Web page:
I told a good friend of mine that I indulged in the guilty pleasure of reading these books. She looked at me aghast and told me at length how members of the Cosy Crime Corner shun Beaton books in general and the Agatha Raisin series in particular. I had to point out, equally at length, that I was under no illusion that these were good books. Sometimes I just wanted/needed to take my brain out and read some drivel. That’s where these books come in.
At the end of the previous instalment, Agatha’s planned marriage to her dashing neighbour James Lacey had gone awry. He had taken off to Cyprus to try and put the latest murder fuelled disaster behind him. Agatha followed him, in an attempt to rekindle things with him. And so we begin with The Terrible Tourist.
Agatha finds James, but only after falling in with a close knit bunch of Brits, all of whom are varying degrees of obnoxious. When one of them, the most hideous (Horrible Tourist would have been a more fitting title, but of course that doesn’t alliterate) turns up dead, it’s a case of same shit, different location as Agatha and James try to solve the murder and how they feel about each other.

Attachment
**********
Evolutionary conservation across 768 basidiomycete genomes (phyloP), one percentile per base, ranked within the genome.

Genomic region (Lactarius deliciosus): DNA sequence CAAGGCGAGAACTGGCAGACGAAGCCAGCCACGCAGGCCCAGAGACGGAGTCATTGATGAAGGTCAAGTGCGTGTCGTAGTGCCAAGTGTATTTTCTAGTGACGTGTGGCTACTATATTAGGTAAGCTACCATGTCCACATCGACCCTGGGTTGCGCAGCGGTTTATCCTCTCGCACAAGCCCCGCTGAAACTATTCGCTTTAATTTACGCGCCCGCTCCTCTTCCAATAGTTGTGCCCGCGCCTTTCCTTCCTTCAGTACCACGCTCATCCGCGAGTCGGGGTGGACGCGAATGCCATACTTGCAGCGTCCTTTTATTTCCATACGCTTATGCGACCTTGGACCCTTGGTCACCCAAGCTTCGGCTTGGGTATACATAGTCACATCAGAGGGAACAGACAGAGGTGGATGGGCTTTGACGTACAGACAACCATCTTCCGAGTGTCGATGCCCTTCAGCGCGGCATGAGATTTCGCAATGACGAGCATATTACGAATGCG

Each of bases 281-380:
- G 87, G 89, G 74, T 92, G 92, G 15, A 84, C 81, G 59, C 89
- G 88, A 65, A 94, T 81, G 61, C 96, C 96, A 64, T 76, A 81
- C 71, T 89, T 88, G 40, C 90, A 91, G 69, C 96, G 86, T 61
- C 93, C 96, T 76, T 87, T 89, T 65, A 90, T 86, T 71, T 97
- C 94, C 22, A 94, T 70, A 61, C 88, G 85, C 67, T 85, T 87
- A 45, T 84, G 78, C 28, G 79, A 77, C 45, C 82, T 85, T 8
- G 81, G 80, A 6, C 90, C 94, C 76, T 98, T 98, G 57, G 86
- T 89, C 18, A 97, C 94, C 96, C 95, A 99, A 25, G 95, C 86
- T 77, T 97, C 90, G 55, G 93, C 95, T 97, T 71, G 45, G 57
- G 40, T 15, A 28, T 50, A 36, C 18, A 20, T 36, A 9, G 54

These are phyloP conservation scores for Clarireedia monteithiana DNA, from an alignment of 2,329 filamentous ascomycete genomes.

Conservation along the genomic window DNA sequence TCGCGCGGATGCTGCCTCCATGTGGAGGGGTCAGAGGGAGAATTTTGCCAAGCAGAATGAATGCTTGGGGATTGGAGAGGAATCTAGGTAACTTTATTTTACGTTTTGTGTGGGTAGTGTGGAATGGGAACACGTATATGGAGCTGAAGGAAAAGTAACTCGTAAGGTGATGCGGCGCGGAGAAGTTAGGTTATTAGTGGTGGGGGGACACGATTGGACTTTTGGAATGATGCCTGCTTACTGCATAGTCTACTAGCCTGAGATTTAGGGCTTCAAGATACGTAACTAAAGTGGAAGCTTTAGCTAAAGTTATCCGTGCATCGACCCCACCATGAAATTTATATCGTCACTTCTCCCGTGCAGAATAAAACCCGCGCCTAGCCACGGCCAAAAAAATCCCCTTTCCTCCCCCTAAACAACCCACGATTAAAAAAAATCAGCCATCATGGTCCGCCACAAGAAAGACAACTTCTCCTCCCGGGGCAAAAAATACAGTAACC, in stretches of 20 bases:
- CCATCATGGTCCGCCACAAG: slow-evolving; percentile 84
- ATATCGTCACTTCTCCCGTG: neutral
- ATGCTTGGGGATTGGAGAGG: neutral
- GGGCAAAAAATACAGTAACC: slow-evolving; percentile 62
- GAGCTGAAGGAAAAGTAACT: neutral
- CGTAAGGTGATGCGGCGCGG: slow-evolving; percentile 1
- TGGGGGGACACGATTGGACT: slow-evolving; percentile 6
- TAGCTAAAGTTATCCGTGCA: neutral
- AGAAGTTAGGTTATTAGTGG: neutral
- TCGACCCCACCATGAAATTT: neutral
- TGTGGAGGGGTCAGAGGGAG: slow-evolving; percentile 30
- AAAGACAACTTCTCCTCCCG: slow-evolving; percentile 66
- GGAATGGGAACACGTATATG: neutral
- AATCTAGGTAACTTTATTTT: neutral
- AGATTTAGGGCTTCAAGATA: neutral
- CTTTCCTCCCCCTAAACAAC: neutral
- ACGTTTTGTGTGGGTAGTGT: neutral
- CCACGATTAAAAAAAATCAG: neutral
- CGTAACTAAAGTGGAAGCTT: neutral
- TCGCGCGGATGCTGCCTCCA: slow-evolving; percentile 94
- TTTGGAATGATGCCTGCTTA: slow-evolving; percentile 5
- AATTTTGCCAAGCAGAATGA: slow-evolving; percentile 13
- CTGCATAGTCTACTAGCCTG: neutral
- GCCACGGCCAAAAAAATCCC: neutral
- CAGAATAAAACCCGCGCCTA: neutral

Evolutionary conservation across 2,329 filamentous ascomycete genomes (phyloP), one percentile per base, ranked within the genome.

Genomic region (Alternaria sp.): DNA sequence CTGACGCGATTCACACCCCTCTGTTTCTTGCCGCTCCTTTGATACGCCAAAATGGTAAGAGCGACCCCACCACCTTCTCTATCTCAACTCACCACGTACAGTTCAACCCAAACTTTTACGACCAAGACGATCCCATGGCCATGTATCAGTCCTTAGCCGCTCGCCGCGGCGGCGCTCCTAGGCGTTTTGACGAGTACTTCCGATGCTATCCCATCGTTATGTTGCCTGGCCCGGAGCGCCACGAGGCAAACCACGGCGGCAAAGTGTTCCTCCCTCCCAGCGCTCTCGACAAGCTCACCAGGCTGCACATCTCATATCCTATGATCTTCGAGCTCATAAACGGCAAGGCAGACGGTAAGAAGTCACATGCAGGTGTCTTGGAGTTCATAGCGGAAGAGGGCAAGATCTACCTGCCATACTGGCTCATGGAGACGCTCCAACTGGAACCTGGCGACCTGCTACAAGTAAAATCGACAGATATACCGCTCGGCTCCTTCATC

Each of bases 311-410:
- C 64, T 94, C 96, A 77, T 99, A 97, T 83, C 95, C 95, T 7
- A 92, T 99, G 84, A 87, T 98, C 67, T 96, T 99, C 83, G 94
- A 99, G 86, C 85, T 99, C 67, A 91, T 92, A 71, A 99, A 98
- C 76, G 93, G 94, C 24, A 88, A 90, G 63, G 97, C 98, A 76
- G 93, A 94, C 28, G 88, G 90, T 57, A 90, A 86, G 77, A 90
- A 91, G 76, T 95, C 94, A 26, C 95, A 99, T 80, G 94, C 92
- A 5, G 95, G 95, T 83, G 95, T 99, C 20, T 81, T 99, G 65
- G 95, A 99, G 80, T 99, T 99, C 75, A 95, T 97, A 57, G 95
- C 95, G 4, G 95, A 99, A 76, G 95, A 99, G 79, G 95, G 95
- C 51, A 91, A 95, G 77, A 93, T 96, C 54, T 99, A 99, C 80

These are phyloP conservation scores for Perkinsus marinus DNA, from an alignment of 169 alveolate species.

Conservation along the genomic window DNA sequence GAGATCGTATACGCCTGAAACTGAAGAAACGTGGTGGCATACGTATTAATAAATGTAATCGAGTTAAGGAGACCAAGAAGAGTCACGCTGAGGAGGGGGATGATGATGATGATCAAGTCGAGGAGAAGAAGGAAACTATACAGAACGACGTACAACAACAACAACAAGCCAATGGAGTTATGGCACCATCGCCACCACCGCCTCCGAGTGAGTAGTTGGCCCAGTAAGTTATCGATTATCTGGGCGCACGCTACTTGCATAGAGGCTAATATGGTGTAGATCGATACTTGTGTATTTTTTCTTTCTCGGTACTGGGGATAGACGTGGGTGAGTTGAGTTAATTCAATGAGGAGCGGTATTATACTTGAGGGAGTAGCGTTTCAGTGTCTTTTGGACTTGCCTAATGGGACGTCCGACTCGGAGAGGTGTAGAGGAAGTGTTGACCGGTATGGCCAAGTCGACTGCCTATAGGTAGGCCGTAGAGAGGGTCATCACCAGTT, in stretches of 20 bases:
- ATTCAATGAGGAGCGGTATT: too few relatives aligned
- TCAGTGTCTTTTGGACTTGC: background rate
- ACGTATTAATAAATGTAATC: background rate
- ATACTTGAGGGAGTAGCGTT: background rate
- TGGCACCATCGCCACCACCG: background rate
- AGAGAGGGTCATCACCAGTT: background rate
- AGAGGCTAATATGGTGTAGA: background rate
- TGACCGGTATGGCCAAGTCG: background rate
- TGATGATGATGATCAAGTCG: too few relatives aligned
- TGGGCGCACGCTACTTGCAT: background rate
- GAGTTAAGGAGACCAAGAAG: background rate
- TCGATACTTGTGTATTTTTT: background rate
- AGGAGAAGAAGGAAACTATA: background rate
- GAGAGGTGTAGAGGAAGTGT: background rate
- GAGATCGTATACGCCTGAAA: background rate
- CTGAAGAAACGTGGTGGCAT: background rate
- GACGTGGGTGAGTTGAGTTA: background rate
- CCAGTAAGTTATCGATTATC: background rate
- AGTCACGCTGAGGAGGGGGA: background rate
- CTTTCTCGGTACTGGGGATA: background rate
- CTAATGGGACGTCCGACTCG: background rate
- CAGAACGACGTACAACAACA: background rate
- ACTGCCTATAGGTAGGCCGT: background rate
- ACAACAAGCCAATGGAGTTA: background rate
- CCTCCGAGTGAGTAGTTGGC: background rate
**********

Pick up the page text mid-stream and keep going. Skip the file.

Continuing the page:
It really isn’t the most artfully constructed of books, even for one of this series. It feels like a first draft. Choice writing such as “‘So how are things back home?’ asked Agatha, wondering now what James was making of her disappearance and feeling uncomfortably that she had behaved badly”. The book is padded with a lot of information about Cyprus, so it almost doubles as a tour guide in places. Most unforgivable, again, is the reveal of the murderer. A lot revolves around identifying the unusual weapon used to off the tourist. When it IS identified, it’s quite clear that it would have been staring Agatha in the face the whole time, it’s just never mentioned by Beaton prior to the big reveal.
And yet, with all of that, I’m still going to read the next in the series, Agatha Raisin & The Wellspring of Death. Oh yes.